2019 has been a year to remember for rugby union lovers with a World Cup always making the normal season that extra bit special.
Japan were the hosts for the playing of the eighth edition of the World Cup and carried out their duties with the utmost distinction. Indeed, the world left the Land of the Rising Sun having been charmed by the locals, who made every effort to roll out the red carpet on each occasion for the thousands of visitors.
One of the lasting memories of this particular World Cup will certainly be the Japanese fans in the various stadiums, singing along with a sheet of paper in hand to the national anthems of the participating teams. A wonderful gesture that transcended rugby and illustrated the warmth of these remarkable people. The world stands in admiration of you Japan, Arigato.
— Scrum Unison／スクラムユニゾン (@ScrumUnison) October 21, 2019
As for the action on the field, the Springboks were victorious in the end as they won their third World Cup after beating England in a final that turned into a bit of a mauling. Few would have predicted that Rassie Erasmus’ men would have been able to sweep the Red Roses aside with such disdain after Eddie Jones’ men had thumped New Zealand only seven days previously. Maybe a team can peak too early but South Africa are no strangers to beating England in a final and deserve great credit for doing so. Once again we saw the power of rugby at work as South Africa’s World Cup win united a country in desperate need of hope.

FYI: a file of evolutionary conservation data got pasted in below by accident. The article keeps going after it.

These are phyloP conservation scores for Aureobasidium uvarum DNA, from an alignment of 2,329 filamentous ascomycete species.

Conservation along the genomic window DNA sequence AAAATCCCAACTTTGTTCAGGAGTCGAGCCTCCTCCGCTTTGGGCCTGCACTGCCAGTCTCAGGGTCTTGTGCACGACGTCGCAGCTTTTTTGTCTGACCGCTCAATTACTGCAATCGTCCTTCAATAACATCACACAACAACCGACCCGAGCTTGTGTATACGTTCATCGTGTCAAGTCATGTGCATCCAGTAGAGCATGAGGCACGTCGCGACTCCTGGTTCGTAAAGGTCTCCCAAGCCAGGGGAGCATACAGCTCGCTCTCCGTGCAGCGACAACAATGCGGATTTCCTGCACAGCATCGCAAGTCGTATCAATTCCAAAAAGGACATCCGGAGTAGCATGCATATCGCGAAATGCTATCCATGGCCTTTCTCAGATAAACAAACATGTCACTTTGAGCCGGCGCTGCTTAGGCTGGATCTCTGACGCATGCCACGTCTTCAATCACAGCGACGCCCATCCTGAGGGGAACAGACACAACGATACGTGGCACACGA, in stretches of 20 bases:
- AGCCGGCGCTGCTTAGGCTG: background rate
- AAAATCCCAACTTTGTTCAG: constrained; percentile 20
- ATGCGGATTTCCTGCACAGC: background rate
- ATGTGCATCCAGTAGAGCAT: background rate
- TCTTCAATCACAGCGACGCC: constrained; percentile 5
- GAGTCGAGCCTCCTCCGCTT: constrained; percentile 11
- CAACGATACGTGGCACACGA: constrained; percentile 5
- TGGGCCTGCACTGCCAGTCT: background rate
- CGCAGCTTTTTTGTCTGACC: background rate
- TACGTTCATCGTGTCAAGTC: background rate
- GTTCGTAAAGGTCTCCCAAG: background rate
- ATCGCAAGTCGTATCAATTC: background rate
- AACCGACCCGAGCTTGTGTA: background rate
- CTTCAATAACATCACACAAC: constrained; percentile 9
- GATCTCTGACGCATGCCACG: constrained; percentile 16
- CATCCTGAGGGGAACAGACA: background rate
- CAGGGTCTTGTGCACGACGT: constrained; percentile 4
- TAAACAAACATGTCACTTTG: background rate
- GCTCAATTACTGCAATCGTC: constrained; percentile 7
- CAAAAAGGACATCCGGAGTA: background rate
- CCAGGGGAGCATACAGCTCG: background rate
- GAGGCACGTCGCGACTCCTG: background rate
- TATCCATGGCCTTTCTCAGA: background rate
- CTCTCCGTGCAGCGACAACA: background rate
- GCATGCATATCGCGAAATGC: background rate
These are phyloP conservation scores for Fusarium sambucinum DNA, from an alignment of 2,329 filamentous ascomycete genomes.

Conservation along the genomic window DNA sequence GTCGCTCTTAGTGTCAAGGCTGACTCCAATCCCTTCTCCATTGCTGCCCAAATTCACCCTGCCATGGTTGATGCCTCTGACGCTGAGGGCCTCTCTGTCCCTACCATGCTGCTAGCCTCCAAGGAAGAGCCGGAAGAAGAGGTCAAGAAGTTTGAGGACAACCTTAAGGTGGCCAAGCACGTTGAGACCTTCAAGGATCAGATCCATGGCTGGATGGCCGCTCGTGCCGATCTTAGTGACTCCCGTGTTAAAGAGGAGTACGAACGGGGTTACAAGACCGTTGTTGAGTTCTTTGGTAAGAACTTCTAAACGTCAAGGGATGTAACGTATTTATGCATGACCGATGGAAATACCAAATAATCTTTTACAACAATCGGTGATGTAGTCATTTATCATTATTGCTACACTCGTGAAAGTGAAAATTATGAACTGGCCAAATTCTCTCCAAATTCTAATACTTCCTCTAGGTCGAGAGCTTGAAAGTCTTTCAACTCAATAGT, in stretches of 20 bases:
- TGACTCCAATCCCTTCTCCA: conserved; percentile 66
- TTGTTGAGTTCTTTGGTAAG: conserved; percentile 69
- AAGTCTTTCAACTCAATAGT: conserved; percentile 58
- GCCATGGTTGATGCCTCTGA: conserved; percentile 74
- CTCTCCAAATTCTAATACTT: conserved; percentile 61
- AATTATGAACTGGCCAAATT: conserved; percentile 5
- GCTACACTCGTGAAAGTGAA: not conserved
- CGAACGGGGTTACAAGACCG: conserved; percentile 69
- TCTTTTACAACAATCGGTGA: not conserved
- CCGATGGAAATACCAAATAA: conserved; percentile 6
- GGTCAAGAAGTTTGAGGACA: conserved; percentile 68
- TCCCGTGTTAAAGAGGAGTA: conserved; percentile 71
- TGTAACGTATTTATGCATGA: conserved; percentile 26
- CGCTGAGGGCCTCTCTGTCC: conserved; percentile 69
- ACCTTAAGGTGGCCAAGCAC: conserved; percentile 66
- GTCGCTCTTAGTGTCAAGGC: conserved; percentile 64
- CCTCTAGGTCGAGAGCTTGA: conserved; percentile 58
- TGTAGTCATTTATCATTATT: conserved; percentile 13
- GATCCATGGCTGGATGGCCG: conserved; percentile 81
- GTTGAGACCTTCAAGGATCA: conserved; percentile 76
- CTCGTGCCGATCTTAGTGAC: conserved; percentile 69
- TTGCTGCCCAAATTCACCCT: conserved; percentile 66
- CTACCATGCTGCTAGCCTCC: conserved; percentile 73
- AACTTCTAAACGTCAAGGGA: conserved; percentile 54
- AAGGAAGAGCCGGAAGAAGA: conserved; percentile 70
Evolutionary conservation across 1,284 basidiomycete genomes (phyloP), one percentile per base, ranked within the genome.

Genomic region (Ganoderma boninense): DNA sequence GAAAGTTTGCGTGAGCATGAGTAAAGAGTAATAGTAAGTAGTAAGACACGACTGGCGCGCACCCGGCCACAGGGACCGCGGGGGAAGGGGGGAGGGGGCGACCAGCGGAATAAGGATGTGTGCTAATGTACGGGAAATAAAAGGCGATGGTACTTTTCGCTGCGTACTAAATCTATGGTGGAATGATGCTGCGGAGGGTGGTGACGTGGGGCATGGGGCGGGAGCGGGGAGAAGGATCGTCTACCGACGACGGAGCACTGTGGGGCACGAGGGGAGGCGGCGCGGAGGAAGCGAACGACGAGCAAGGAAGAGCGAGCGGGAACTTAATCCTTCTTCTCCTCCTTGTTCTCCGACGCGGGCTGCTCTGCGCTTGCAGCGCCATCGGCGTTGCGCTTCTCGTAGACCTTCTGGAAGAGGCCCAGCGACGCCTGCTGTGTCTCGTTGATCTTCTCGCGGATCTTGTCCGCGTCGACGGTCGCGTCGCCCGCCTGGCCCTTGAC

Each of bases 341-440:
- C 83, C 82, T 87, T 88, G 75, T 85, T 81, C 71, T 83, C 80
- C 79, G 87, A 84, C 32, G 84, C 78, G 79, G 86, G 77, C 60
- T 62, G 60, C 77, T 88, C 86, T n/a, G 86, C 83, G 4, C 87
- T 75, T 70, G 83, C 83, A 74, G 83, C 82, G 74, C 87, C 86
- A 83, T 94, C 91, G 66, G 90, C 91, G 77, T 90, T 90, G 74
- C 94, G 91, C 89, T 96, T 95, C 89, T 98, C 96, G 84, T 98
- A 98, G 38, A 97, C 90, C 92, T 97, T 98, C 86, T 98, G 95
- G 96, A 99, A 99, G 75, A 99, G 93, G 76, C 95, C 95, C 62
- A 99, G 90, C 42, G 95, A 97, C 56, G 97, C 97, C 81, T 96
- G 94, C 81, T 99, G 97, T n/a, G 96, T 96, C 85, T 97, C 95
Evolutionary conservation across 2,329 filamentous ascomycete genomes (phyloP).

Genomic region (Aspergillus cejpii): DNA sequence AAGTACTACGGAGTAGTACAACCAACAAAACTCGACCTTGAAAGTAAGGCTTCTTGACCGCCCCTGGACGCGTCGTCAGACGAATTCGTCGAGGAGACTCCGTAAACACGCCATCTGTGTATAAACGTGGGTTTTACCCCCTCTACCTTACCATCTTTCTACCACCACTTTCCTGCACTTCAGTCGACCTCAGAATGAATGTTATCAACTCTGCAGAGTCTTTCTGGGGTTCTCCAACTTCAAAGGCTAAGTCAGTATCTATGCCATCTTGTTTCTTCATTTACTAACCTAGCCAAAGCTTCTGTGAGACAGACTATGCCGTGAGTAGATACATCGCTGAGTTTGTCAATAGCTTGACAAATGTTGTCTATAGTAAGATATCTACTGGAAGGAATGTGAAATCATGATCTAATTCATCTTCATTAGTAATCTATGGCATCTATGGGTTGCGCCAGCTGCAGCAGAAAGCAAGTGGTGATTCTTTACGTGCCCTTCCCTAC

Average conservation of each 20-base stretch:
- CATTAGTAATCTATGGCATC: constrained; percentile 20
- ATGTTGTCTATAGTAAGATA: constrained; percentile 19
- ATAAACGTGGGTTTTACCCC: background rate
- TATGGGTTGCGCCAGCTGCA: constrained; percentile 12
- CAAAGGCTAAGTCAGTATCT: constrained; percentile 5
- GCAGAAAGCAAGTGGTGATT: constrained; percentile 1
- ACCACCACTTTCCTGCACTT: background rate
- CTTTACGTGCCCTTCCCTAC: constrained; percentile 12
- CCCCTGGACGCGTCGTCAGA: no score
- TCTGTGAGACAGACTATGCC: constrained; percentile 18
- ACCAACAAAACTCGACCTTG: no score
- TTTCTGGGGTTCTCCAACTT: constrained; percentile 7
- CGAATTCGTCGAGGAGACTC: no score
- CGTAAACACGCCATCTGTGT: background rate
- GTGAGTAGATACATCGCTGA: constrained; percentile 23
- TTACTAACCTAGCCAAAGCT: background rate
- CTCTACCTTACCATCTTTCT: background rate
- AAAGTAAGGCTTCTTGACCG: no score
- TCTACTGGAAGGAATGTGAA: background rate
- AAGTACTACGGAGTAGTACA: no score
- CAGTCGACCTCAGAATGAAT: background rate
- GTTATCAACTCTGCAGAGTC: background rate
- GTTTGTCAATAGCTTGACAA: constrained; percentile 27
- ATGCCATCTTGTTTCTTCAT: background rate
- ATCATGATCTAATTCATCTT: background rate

Honourable mentions from the 2019 World Cup must go to the Japanese side for making the quarter-finals for the first time in their history. Uruguay also deserve a nod after beating Fiji and Namibia showed great courage and steady improvement despite being on the end of a few beatings.
On the other end of the spectrum, there should be genuine concern for Australia, who look a shadow of the team of yesteryear. Australia will hope new coach Dave Rennie can turn things around and make the Wallabies a force in world rugby again, needless to say, that will be an interesting story to watch unfold over 2020.
Ireland also flopped miserably and it’s unclear where the solution will come from for the men from the Emerald Isle given how uncertain the future looks. Their odds of 4/1 in rugby union betting to win the Six Nations flatter them, given how poor they looked during the World Cup. Like Australia, the Irish also have a new coach and that man is Andy Farrell who will be tasked with making sure the winds of change blow.
What a performance. What a team. What a moment.
— Rugby World Cup (@rugbyworldcup) November 28, 2019
In many ways, it feels like 2019 has given us a glimpse into the future. Coming away from the World Cup, you can’t help but feel that the All Blacks’ legacy has finally crumbled with new superpowers emerging once again in the shape of the resurgent Springboks, tenacious Japanese and supremely talented England. The rest have a lot of work to do in order to re-establish themselves on the world stage.
And with that, the curtain falls on a World Cup year with the stadiums in Japan now hushed and empty with the William Webb Ellis trophy back in the rainbow nation. In the vague distance, France 2023 can just be seen but you can be sure that the New Year will bring with it meticulous planning for the next World Cup.